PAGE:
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Yeast and Fermentation / Re: Rehydrating Dry Yeast Steps
« on: June 21, 2015, 05:53:32 AM »
i boil mine in a glass pyrex measuring cup at the beginning of the brew day in the microwave then cover it and set it out on counter. By the time i am ready to pitch it's at room temp. I have always been a "rehydrater" because most manufactures recommend it but i have done a few side by sides with re-hydrated and dry yeast split batches and cant tell a difference. Of course this has been Safale US 05 only.

General Homebrew Discussion / Re: Water Test
« on: June 21, 2015, 05:39:52 AM »
Ward labs is great. I live in eastern Idaho and by Bicarbonates only change 50ppm throughout the season. Only way to know is to find another brewer, possible a pro brewer and ask them or to send in your water to ward labs at different times of the year. What does it taste like?

General Homebrew Discussion / Re: This sucks!
« on: June 21, 2015, 05:03:14 AM »
I think it failed because I had some yeast get in between the o ring and seal on the faucet.

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General Homebrew Discussion / Re: This sucks!
« on: June 21, 2015, 04:43:55 AM »
Ya native Yellowstone  cutthroat. Live in Idaho all the bigger fish on this river have black spot disease but it does not affect there performance. All the hatches are early this year due to warm weather so lots of on top action.

The faucet failed :(

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General Homebrew Discussion / This sucks!
« on: June 20, 2015, 08:58:45 PM »
6 years Of brewing and this is a first and hopefully last time this will happen. Pulled a growler of a 6 week old Munich Dunk at 5 am this morning to take on a float/fishing trip. Had a few drips after I poured the growler but it stopped.........or so I thought it did. Came back to this. Entire 5 gal on the floor.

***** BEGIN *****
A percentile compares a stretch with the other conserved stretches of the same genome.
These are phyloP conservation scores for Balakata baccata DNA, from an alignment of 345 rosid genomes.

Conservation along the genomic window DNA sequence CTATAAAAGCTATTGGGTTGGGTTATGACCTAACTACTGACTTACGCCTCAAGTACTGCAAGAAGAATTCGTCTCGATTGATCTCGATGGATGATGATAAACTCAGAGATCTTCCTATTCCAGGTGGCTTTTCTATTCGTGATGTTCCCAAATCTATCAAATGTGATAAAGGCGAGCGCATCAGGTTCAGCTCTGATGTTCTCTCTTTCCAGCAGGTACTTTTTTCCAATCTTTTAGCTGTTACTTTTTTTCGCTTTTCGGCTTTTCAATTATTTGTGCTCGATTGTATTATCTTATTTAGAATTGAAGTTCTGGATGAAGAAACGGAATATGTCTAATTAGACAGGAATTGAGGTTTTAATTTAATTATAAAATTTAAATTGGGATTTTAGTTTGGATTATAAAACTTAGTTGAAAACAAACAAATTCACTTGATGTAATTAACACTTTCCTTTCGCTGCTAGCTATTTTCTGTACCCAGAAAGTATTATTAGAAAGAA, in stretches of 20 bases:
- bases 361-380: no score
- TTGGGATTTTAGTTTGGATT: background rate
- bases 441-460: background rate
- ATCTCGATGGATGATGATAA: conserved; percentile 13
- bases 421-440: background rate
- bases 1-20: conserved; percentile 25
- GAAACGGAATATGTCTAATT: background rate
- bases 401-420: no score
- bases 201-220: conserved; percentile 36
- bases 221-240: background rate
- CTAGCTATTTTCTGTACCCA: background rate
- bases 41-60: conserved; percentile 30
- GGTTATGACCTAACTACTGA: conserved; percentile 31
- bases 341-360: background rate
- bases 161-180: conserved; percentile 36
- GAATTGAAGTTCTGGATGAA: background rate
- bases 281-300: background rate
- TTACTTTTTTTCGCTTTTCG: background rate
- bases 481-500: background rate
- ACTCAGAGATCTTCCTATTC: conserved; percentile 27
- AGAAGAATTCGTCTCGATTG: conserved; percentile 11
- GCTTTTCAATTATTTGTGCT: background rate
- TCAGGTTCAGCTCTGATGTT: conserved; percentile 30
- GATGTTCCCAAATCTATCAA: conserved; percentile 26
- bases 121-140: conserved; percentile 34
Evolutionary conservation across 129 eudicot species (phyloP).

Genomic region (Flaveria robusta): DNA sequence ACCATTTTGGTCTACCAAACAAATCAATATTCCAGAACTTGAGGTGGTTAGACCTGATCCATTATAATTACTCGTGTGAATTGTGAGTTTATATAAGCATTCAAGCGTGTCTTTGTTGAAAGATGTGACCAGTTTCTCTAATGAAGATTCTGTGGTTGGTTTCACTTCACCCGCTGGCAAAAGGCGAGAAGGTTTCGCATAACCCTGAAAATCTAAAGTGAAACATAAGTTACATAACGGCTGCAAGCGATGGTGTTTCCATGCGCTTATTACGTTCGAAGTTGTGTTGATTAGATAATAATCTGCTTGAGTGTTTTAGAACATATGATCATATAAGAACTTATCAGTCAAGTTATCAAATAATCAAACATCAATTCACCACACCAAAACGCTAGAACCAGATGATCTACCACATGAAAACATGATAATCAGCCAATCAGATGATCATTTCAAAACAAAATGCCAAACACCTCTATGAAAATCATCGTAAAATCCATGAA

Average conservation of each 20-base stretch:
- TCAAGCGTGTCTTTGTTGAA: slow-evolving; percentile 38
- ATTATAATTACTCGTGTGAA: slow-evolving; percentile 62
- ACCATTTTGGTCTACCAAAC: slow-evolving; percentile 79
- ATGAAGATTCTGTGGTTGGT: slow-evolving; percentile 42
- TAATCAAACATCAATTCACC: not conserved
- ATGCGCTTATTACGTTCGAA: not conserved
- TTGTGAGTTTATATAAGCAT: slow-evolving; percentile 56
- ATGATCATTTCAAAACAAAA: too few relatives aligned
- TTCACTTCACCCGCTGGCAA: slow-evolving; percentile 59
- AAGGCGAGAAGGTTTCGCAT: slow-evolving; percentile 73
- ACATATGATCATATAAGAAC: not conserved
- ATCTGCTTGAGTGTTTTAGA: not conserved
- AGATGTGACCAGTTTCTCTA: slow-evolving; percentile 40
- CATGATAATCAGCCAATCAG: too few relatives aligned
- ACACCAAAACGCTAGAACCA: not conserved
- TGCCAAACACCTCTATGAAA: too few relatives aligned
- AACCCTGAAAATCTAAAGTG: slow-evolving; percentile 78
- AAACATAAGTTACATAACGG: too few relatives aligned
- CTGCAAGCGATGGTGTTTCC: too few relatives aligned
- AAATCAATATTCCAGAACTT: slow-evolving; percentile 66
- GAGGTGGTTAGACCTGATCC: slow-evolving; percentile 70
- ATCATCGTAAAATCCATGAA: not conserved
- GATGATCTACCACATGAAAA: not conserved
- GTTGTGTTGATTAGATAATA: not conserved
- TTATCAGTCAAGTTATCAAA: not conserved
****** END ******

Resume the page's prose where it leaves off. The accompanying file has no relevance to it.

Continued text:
No clue how I am gonna get all this out of the carpet.

On the positive side fishing was awesome.

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Ingredients / Re: Grains that you don't crush
« on: June 18, 2015, 06:34:50 AM »
i have always ask myself why i am crushing my flaked grains separately just to break them up.  I guess my thought was that it helps with keeping the grain bed somewhat uniform and aid in lautering but maybe not. Funny the things we do sometimes just because:)

Ingredients / Re: Too much Oats???
« on: June 09, 2015, 06:58:54 AM »
i just replaced Oats with the golden naked (8%) in a oatmeal stout. Probably the best grain i have ever had when eating raw. Tasty. 

Yeast and Fermentation / Re: Keeping Yeast Slurry Long Term
« on: June 07, 2015, 05:01:57 AM »
Much appreciated Mark. It seems all my hobbies are $$$.  Glad there hobbies :)

All Grain Brewing / Re: mash pH vs beer color
« on: June 06, 2015, 05:06:55 PM »
I understand a good room temperature mash pH should lie between 5.2-5.5 range.   I also get that lower mash pH ranges benefit lighter colored beers vs. the higher end for darker beers. 

Herein lies my question -
Are there specific mash pH's for specific beer colors or is it more subjective and preferential by finished product taste? 

For example can one assume on a very basic level that
5.2-5.3 is acceptable for ales/lagers that are pale
5.3-5.4 for amber/brown colors
5.4-5.5 for stout/porter colors?

I do feel like its subjective personally. There are so many variables and the only way to truly figure it out is to re brew the beer over and over to determine what ya prefer. In general i have noticed that different strains of yeast have there own "buffering" capacity some better than others but i pretty much get .9 to 1 pt drop in PH from post boil PH reading at room temp.  i like to have my beers that i want to be "crisp" finish around 4.2 and most of my others finish around 4.5 to 4.6 but thats just my preference. i even like my IPAs to finish around 4.5 to 4.6 and most feel different but that what i prefer. make it the way you want it and thats all that matters.